Sunday, July 15, 2012

Questions About Radiocarbon Dating - Part 2

  To determine the relaxation time for the atmospheric excess of Carbon-14 I downloaded the data for Fruholmen, Norway from CDIAC. Exponential decay applies to other processes besides radioactive decay. The Michaelis-Menten process published in 1903 for the action of a catalyst is one example. P. Curie and J. Danne also published the exponential laws governing radioactive decay and induced radioactivity in 1903. One can fit the excess C-14 curves to a simple model involving the rates of transmutation of N-14 and C-14, α and β respectively, and a net rate for the removal of C-14 from the atmosphere, γ,. In the model below A is the amount of N-14 and B is that of C-14 in the atmosphere. The amount of C-14 removed from the atmosphere is C.
  The first three lines are the rates of change for the quantities. Note that the first equations involve only A and B and can be solved separately. The sum of the rates of change is zero which tells us that the sum is a constant and this can be used to find C. Since α is much smaller than the other two rates we can simplify the fit by assuming the exponential terms involving it are effectively constant. The equation for C-14 (B) results in a simple exponential curve. The excess C-14 in the data is based on the "modern fraction" and expressed in mills (thousandths of unity). The reference amount of C-14 in the atmosphere is taken to be the value for 1950. The data points deviate from the expected mean values since the actual number of decays are determined by a Poisson process. Since the decay involves an exponential curve one can convert it to one that is approximately linear by taking the natural log of the relative number of atoms and then smoothing it before doing the actual fit. In this case the average of a point and 21 points to each side were used to smooth the data. The resulting fit turns out quite well showing that the reference value is fairly close the the equilibrium C-14 value. I found that subtracting 0.75 from the excess C-14 values gave the least error.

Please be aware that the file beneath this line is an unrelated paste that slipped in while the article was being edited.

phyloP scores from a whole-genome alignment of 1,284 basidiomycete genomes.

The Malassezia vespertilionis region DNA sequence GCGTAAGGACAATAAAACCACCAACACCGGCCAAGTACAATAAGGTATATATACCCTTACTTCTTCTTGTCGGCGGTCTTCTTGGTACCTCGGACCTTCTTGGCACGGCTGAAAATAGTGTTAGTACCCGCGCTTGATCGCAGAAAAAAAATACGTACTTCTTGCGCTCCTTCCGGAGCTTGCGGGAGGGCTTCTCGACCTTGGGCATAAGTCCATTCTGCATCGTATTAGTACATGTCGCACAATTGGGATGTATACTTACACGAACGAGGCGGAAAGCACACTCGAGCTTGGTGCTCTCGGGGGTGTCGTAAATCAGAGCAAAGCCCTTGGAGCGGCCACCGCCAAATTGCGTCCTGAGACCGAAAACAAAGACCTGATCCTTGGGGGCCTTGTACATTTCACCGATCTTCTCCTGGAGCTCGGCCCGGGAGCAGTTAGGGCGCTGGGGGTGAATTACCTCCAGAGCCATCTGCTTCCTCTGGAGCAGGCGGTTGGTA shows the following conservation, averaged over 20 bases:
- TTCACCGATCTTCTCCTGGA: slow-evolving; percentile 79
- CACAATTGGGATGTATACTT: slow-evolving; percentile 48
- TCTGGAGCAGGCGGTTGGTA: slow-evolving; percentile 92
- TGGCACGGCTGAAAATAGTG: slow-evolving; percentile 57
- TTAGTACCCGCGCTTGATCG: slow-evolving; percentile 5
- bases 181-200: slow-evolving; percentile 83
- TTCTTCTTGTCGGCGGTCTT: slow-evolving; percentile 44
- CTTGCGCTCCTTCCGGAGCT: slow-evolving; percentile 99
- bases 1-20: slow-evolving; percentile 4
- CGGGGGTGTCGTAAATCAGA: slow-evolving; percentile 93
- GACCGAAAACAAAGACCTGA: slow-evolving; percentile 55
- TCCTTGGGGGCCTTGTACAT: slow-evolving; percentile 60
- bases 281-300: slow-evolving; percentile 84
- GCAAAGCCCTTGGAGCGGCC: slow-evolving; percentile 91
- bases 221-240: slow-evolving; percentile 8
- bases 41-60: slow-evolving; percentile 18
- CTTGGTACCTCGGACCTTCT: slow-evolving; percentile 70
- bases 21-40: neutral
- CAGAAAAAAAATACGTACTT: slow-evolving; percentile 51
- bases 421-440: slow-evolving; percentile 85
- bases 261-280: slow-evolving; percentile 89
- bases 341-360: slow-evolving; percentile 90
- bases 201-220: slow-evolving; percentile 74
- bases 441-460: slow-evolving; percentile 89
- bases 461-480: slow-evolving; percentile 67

The first 6 years in which there were fairly large fluctuations in the data were excluded from the fit. The relaxation time found was 15.67 years. In this simple model Δα is the difference between two quantities approximately equal to α and so B'0 is the sum of two terms which makes the it difficult to determine this rate for the formation of C-14 from the equilibrium value. The equilibrium value of C-14 in the atmosphere may be slightly off from the standard 1950 value used for reference purposes but there may also be a systematic error in data due to relatively smaller counts as time progresses.

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